When he came out into the street, he saw just how low the sun stood. He spurred Ivornel into a light trot. The streets were quiet at this time of day, with most people having gone inside for their evening meal. It took him only minutes to reach the house of Oswald the cobbler. By the looks of it, Niarl had just arrived. The two young women came out of the door and rushed to the gate.
"I have ten," called Déoric and held out a hand full of ribbons.
"That can't be right," said Niarl. "I've got twenty-six."
Udele took the ribbons out of the young men's hands. She counted them and checked for the embroidered letters.
"Well done," she said at last, "you have met the challenge."
"But you said you hid thirty!"
"No, I didn't." said Aedre, her face one broad grin. "I said you had to bring me thirty. We hid fifty. I wanted to be sure you'd find enough."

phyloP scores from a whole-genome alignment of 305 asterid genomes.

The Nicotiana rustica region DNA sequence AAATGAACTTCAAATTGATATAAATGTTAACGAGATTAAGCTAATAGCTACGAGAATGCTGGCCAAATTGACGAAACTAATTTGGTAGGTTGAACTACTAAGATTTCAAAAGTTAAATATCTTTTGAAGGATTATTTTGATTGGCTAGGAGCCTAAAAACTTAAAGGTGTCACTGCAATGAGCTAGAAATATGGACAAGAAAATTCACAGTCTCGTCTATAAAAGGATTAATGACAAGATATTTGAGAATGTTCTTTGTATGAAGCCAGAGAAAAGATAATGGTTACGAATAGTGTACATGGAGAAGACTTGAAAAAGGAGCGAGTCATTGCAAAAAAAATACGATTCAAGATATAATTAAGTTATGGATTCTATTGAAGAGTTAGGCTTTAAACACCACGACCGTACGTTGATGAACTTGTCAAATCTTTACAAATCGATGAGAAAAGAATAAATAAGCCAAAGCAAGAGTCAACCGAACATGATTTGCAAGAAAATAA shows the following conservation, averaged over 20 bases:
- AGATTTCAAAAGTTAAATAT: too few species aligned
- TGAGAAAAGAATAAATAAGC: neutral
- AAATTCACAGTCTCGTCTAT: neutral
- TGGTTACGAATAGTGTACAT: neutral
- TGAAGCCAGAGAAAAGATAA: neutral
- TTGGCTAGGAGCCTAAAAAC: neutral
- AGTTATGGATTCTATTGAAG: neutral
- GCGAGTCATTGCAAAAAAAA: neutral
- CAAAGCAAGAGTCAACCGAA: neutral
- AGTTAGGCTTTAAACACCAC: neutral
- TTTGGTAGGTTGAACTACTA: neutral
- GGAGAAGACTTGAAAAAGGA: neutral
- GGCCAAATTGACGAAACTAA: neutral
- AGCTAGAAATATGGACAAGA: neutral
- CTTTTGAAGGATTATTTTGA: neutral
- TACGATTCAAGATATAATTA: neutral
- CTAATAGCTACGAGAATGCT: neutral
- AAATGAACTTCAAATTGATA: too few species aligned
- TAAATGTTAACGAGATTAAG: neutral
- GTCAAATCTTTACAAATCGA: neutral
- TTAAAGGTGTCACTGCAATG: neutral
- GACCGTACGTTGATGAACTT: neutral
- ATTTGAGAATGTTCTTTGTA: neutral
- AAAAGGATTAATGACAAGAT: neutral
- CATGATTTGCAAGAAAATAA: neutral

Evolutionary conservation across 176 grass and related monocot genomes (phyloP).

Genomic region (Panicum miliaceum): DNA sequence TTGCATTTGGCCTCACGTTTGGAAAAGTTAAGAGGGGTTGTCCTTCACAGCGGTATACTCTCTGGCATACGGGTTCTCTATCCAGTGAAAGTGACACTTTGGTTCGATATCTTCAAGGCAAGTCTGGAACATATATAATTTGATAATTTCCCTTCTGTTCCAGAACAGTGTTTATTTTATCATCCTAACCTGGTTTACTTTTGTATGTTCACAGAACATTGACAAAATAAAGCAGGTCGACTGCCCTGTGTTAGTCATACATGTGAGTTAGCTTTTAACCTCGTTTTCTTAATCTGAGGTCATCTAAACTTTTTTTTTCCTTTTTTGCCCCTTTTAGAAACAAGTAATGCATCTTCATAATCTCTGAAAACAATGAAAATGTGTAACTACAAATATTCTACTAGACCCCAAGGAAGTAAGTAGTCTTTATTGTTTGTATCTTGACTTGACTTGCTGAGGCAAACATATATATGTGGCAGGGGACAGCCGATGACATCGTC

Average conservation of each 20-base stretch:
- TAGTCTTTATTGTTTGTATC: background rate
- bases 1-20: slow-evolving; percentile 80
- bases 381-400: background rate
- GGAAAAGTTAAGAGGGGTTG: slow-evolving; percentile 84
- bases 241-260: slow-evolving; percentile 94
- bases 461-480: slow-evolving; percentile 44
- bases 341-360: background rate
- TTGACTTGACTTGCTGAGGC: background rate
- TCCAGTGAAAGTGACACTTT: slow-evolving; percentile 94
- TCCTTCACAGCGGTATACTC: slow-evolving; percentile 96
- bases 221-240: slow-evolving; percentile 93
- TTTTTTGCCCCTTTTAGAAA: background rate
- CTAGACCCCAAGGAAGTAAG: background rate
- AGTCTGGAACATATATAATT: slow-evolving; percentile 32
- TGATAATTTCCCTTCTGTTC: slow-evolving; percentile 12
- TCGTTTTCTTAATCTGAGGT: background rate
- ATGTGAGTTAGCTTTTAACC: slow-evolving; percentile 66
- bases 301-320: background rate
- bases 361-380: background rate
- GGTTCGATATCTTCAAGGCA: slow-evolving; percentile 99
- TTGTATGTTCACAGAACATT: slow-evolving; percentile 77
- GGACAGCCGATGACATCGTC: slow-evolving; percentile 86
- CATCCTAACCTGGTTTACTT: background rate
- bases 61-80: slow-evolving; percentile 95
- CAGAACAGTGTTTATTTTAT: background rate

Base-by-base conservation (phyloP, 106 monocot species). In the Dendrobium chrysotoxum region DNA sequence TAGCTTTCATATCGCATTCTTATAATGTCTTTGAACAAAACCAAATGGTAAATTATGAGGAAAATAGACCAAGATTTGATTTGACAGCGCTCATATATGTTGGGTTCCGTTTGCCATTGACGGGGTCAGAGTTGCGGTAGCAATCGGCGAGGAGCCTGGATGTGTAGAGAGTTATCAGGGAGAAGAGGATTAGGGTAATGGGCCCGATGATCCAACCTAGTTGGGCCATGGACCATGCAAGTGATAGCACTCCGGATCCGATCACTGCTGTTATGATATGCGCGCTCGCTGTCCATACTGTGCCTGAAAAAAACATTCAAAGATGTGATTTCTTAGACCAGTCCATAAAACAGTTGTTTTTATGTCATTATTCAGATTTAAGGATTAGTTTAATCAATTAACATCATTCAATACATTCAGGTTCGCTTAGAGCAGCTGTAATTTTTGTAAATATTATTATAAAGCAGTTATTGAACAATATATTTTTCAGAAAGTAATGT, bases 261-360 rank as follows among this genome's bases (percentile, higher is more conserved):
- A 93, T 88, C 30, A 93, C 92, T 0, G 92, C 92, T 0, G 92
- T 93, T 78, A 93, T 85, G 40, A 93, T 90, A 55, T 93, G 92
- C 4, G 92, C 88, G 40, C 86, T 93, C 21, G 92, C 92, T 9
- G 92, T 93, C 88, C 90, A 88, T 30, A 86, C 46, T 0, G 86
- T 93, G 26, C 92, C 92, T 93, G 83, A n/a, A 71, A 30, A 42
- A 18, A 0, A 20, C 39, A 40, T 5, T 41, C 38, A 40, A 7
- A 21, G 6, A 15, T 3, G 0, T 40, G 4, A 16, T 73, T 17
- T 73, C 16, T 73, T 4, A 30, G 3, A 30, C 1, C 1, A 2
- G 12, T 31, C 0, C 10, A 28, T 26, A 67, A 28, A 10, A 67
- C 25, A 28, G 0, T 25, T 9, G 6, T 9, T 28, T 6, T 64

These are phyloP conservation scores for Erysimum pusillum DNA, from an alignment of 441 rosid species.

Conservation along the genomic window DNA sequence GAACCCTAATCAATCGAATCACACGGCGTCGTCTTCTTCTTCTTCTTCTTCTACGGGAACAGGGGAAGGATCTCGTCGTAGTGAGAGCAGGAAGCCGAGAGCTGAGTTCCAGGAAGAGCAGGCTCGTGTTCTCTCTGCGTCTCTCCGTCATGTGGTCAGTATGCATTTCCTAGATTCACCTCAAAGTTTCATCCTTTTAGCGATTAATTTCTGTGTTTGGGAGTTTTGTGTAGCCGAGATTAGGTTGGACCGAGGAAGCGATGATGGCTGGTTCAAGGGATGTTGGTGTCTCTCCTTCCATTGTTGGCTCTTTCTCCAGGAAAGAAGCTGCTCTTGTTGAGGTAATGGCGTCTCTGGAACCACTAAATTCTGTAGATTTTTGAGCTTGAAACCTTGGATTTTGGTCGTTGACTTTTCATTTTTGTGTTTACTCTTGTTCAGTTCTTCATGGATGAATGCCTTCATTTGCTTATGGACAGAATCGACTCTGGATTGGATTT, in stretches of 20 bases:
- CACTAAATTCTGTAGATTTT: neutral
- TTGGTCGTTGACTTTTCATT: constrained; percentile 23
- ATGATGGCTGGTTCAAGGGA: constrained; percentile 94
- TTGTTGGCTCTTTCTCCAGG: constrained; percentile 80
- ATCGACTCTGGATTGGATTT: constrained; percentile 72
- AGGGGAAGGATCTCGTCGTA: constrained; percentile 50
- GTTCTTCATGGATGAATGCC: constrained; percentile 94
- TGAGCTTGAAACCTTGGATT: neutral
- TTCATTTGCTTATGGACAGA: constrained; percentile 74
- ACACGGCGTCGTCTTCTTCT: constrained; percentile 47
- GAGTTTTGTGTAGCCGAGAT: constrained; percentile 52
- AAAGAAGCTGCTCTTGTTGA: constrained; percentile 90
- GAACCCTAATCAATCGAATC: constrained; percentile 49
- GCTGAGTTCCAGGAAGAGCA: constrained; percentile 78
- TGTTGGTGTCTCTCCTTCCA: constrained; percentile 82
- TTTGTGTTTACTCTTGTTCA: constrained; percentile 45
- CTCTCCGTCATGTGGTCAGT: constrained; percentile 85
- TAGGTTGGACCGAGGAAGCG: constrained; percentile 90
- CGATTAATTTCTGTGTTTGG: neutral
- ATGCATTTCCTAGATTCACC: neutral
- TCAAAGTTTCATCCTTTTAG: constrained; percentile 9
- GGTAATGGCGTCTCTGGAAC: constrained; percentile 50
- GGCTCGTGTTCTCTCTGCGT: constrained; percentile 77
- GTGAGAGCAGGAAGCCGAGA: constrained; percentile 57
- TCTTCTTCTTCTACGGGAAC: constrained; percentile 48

This is a work of fan fiction, written because the author has an abiding love for the works of J R R Tolkien. The characters, settings, places, and languages used in this work are the property of the Tolkien Estate, Tolkien Enterprises, and possibly New Line Cinema, except for certain original characters who belong to the author of the said work. The author will not receive any money or other remuneration for presenting the work on this archive site. The work is the intellectual property of the author, is available solely for the enjoyment of Henneth Annûn Story Archive readers, and may not be copied or redistributed by any means without the explicit written consent of the author.